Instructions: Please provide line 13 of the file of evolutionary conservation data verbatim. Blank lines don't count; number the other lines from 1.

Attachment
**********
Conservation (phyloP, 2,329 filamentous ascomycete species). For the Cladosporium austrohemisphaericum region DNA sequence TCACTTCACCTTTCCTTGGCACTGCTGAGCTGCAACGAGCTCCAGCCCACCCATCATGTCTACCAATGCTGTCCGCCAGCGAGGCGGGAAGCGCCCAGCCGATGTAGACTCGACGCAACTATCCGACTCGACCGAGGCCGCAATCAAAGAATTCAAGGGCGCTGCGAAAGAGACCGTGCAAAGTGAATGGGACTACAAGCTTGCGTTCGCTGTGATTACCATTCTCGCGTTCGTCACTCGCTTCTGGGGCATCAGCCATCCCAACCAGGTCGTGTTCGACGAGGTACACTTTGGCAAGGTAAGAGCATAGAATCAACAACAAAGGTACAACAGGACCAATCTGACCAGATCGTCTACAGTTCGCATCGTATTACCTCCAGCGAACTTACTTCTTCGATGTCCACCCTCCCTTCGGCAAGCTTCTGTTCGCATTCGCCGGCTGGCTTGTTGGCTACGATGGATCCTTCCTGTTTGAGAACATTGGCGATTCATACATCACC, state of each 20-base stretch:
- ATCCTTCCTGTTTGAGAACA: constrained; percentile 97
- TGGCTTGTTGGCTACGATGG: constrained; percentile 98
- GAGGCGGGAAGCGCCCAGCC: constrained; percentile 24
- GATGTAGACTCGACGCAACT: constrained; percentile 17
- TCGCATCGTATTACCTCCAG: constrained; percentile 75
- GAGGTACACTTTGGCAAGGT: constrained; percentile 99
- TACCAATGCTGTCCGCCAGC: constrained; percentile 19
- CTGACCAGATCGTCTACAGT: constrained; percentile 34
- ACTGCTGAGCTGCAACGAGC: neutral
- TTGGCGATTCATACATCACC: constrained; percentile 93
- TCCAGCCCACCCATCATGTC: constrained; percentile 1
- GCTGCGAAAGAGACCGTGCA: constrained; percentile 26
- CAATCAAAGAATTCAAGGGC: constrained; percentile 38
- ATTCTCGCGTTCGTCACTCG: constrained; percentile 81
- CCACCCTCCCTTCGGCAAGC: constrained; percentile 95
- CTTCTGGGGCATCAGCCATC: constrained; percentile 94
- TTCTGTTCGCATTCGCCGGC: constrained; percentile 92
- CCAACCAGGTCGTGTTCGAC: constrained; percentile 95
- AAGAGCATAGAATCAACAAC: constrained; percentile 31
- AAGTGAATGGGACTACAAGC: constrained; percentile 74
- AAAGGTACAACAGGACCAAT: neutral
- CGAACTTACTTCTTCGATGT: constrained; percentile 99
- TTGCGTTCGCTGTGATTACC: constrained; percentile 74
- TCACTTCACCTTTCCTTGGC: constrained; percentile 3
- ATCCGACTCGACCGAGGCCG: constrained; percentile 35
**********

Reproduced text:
- GCTGCGAAAGAGACCGTGCA: constrained; percentile 26